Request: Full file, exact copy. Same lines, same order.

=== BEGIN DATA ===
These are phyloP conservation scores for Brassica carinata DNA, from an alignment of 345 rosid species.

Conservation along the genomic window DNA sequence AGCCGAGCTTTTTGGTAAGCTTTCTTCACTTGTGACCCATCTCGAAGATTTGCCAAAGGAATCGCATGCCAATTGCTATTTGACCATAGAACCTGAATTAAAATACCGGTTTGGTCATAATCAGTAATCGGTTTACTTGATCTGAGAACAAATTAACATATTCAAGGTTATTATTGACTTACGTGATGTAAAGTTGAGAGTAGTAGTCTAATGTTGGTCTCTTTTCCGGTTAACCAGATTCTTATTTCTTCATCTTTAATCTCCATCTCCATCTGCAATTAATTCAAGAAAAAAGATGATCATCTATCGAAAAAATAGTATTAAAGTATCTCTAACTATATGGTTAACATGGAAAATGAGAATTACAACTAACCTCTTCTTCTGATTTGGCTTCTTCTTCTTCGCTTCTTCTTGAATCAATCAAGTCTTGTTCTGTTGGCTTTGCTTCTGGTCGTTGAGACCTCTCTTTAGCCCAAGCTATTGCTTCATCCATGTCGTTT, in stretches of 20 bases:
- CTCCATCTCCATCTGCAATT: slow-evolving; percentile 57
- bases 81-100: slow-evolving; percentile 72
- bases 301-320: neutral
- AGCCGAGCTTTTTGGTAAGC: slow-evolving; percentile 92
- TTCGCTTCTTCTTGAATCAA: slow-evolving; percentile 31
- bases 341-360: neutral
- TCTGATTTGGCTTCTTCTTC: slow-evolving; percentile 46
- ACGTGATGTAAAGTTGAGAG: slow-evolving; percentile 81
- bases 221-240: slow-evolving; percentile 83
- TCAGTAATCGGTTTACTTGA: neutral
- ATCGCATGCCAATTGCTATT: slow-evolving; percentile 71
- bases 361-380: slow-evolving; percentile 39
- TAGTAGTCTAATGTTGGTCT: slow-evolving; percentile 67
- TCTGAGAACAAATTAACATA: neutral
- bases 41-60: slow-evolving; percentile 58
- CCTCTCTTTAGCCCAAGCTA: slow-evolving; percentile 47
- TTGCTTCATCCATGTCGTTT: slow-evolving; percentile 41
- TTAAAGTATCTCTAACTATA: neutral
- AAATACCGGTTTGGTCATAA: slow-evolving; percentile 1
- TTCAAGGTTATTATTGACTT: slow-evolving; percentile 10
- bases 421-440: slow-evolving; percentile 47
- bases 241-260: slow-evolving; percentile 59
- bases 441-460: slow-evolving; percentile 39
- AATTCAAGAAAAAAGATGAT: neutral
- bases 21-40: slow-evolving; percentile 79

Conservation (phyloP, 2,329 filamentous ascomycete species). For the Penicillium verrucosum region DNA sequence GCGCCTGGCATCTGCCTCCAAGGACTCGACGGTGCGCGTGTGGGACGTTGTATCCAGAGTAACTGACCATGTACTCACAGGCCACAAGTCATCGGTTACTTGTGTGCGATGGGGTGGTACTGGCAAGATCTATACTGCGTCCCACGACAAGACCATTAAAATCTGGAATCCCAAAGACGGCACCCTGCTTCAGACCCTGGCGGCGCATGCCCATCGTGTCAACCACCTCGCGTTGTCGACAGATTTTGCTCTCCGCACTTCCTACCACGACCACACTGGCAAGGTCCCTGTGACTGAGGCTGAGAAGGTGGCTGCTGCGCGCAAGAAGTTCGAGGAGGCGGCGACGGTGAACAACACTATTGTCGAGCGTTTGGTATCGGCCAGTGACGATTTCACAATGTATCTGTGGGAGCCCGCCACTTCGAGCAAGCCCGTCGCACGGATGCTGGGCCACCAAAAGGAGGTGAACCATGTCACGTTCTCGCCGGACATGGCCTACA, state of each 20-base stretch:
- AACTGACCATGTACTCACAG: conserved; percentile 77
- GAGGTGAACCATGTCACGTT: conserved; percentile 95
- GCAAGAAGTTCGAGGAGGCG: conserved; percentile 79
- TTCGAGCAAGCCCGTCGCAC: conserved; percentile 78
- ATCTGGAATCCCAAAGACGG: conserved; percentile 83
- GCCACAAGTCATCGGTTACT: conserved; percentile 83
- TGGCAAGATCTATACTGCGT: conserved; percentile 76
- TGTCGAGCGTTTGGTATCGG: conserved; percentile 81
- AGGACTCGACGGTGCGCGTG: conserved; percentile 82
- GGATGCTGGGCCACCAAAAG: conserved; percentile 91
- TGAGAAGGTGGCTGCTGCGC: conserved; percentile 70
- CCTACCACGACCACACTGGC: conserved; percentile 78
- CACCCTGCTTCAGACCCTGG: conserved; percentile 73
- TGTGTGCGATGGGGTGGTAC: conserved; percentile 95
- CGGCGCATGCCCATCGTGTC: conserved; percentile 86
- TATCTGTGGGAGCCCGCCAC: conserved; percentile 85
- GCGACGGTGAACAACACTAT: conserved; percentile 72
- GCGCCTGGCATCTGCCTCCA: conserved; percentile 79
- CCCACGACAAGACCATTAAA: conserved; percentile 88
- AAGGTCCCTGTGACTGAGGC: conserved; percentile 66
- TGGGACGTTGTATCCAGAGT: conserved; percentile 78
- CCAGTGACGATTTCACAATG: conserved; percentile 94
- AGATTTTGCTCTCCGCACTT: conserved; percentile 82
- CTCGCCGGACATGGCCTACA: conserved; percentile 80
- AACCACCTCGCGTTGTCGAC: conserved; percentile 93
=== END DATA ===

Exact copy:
These are phyloP conservation scores for Brassica carinata DNA, from an alignment of 345 rosid species.

Conservation along the genomic window DNA sequence AGCCGAGCTTTTTGGTAAGCTTTCTTCACTTGTGACCCATCTCGAAGATTTGCCAAAGGAATCGCATGCCAATTGCTATTTGACCATAGAACCTGAATTAAAATACCGGTTTGGTCATAATCAGTAATCGGTTTACTTGATCTGAGAACAAATTAACATATTCAAGGTTATTATTGACTTACGTGATGTAAAGTTGAGAGTAGTAGTCTAATGTTGGTCTCTTTTCCGGTTAACCAGATTCTTATTTCTTCATCTTTAATCTCCATCTCCATCTGCAATTAATTCAAGAAAAAAGATGATCATCTATCGAAAAAATAGTATTAAAGTATCTCTAACTATATGGTTAACATGGAAAATGAGAATTACAACTAACCTCTTCTTCTGATTTGGCTTCTTCTTCTTCGCTTCTTCTTGAATCAATCAAGTCTTGTTCTGTTGGCTTTGCTTCTGGTCGTTGAGACCTCTCTTTAGCCCAAGCTATTGCTTCATCCATGTCGTTT, in stretches of 20 bases:
- CTCCATCTCCATCTGCAATT: slow-evolving; percentile 57
- bases 81-100: slow-evolving; percentile 72
- bases 301-320: neutral
- AGCCGAGCTTTTTGGTAAGC: slow-evolving; percentile 92
- TTCGCTTCTTCTTGAATCAA: slow-evolving; percentile 31
- bases 341-360: neutral
- TCTGATTTGGCTTCTTCTTC: slow-evolving; percentile 46
- ACGTGATGTAAAGTTGAGAG: slow-evolving; percentile 81
- bases 221-240: slow-evolving; percentile 83
- TCAGTAATCGGTTTACTTGA: neutral
- ATCGCATGCCAATTGCTATT: slow-evolving; percentile 71
- bases 361-380: slow-evolving; percentile 39
- TAGTAGTCTAATGTTGGTCT: slow-evolving; percentile 67
- TCTGAGAACAAATTAACATA: neutral
- bases 41-60: slow-evolving; percentile 58
- CCTCTCTTTAGCCCAAGCTA: slow-evolving; percentile 47
- TTGCTTCATCCATGTCGTTT: slow-evolving; percentile 41
- TTAAAGTATCTCTAACTATA: neutral
- AAATACCGGTTTGGTCATAA: slow-evolving; percentile 1
- TTCAAGGTTATTATTGACTT: slow-evolving; percentile 10
- bases 421-440: slow-evolving; percentile 47
- bases 241-260: slow-evolving; percentile 59
- bases 441-460: slow-evolving; percentile 39
- AATTCAAGAAAAAAGATGAT: neutral
- bases 21-40: slow-evolving; percentile 79

Conservation (phyloP, 2,329 filamentous ascomycete species). For the Penicillium verrucosum region DNA sequence GCGCCTGGCATCTGCCTCCAAGGACTCGACGGTGCGCGTGTGGGACGTTGTATCCAGAGTAACTGACCATGTACTCACAGGCCACAAGTCATCGGTTACTTGTGTGCGATGGGGTGGTACTGGCAAGATCTATACTGCGTCCCACGACAAGACCATTAAAATCTGGAATCCCAAAGACGGCACCCTGCTTCAGACCCTGGCGGCGCATGCCCATCGTGTCAACCACCTCGCGTTGTCGACAGATTTTGCTCTCCGCACTTCCTACCACGACCACACTGGCAAGGTCCCTGTGACTGAGGCTGAGAAGGTGGCTGCTGCGCGCAAGAAGTTCGAGGAGGCGGCGACGGTGAACAACACTATTGTCGAGCGTTTGGTATCGGCCAGTGACGATTTCACAATGTATCTGTGGGAGCCCGCCACTTCGAGCAAGCCCGTCGCACGGATGCTGGGCCACCAAAAGGAGGTGAACCATGTCACGTTCTCGCCGGACATGGCCTACA, state of each 20-base stretch:
- AACTGACCATGTACTCACAG: conserved; percentile 77
- GAGGTGAACCATGTCACGTT: conserved; percentile 95
- GCAAGAAGTTCGAGGAGGCG: conserved; percentile 79
- TTCGAGCAAGCCCGTCGCAC: conserved; percentile 78
- ATCTGGAATCCCAAAGACGG: conserved; percentile 83
- GCCACAAGTCATCGGTTACT: conserved; percentile 83
- TGGCAAGATCTATACTGCGT: conserved; percentile 76
- TGTCGAGCGTTTGGTATCGG: conserved; percentile 81
- AGGACTCGACGGTGCGCGTG: conserved; percentile 82
- GGATGCTGGGCCACCAAAAG: conserved; percentile 91
- TGAGAAGGTGGCTGCTGCGC: conserved; percentile 70
- CCTACCACGACCACACTGGC: conserved; percentile 78
- CACCCTGCTTCAGACCCTGG: conserved; percentile 73
- TGTGTGCGATGGGGTGGTAC: conserved; percentile 95
- CGGCGCATGCCCATCGTGTC: conserved; percentile 86
- TATCTGTGGGAGCCCGCCAC: conserved; percentile 85
- GCGACGGTGAACAACACTAT: conserved; percentile 72
- GCGCCTGGCATCTGCCTCCA: conserved; percentile 79
- CCCACGACAAGACCATTAAA: conserved; percentile 88
- AAGGTCCCTGTGACTGAGGC: conserved; percentile 66
- TGGGACGTTGTATCCAGAGT: conserved; percentile 78
- CCAGTGACGATTTCACAATG: conserved; percentile 94
- AGATTTTGCTCTCCGCACTT: conserved; percentile 82
- CTCGCCGGACATGGCCTACA: conserved; percentile 80
- AACCACCTCGCGTTGTCGAC: conserved; percentile 93